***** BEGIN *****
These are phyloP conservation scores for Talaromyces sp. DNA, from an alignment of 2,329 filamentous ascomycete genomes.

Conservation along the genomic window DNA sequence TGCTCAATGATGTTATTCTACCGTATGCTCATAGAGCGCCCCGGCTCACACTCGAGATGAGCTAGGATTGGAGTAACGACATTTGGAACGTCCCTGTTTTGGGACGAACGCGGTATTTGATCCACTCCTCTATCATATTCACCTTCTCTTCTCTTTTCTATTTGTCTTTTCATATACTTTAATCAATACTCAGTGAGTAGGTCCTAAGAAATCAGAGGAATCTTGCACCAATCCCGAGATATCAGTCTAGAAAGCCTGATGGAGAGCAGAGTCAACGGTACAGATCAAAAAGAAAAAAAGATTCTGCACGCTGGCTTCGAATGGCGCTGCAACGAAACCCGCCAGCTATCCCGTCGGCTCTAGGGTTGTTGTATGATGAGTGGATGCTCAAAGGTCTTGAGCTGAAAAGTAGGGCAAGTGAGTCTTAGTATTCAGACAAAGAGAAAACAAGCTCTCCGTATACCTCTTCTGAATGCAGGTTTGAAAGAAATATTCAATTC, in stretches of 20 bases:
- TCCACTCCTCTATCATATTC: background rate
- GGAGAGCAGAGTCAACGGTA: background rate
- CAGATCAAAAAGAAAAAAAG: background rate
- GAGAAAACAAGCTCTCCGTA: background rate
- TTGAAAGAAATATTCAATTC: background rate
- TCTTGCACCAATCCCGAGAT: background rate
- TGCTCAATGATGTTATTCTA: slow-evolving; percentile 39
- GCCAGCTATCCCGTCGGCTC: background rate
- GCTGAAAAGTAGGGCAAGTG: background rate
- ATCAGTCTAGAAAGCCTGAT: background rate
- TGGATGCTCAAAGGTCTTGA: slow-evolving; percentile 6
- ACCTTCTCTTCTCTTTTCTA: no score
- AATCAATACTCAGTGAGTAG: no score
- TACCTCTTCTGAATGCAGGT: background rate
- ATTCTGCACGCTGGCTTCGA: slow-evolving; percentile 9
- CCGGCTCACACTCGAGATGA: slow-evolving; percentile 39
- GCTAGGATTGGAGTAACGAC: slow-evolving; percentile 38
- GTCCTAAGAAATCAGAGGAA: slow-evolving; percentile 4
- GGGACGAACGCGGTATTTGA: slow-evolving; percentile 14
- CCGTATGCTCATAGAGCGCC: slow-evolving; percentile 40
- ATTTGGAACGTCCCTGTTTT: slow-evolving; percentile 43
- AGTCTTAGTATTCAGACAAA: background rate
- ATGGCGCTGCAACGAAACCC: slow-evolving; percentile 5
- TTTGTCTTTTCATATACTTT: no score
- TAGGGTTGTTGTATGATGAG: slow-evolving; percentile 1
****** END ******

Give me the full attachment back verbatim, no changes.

These are phyloP conservation scores for Talaromyces sp. DNA, from an alignment of 2,329 filamentous ascomycete genomes.

Conservation along the genomic window DNA sequence TGCTCAATGATGTTATTCTACCGTATGCTCATAGAGCGCCCCGGCTCACACTCGAGATGAGCTAGGATTGGAGTAACGACATTTGGAACGTCCCTGTTTTGGGACGAACGCGGTATTTGATCCACTCCTCTATCATATTCACCTTCTCTTCTCTTTTCTATTTGTCTTTTCATATACTTTAATCAATACTCAGTGAGTAGGTCCTAAGAAATCAGAGGAATCTTGCACCAATCCCGAGATATCAGTCTAGAAAGCCTGATGGAGAGCAGAGTCAACGGTACAGATCAAAAAGAAAAAAAGATTCTGCACGCTGGCTTCGAATGGCGCTGCAACGAAACCCGCCAGCTATCCCGTCGGCTCTAGGGTTGTTGTATGATGAGTGGATGCTCAAAGGTCTTGAGCTGAAAAGTAGGGCAAGTGAGTCTTAGTATTCAGACAAAGAGAAAACAAGCTCTCCGTATACCTCTTCTGAATGCAGGTTTGAAAGAAATATTCAATTC, in stretches of 20 bases:
- TCCACTCCTCTATCATATTC: background rate
- GGAGAGCAGAGTCAACGGTA: background rate
- CAGATCAAAAAGAAAAAAAG: background rate
- GAGAAAACAAGCTCTCCGTA: background rate
- TTGAAAGAAATATTCAATTC: background rate
- TCTTGCACCAATCCCGAGAT: background rate
- TGCTCAATGATGTTATTCTA: slow-evolving; percentile 39
- GCCAGCTATCCCGTCGGCTC: background rate
- GCTGAAAAGTAGGGCAAGTG: background rate
- ATCAGTCTAGAAAGCCTGAT: background rate
- TGGATGCTCAAAGGTCTTGA: slow-evolving; percentile 6
- ACCTTCTCTTCTCTTTTCTA: no score
- AATCAATACTCAGTGAGTAG: no score
- TACCTCTTCTGAATGCAGGT: background rate
- ATTCTGCACGCTGGCTTCGA: slow-evolving; percentile 9
- CCGGCTCACACTCGAGATGA: slow-evolving; percentile 39
- GCTAGGATTGGAGTAACGAC: slow-evolving; percentile 38
- GTCCTAAGAAATCAGAGGAA: slow-evolving; percentile 4
- GGGACGAACGCGGTATTTGA: slow-evolving; percentile 14
- CCGTATGCTCATAGAGCGCC: slow-evolving; percentile 40
- ATTTGGAACGTCCCTGTTTT: slow-evolving; percentile 43
- AGTCTTAGTATTCAGACAAA: background rate
- ATGGCGCTGCAACGAAACCC: slow-evolving; percentile 5
- TTTGTCTTTTCATATACTTT: no score
- TAGGGTTGTTGTATGATGAG: slow-evolving; percentile 1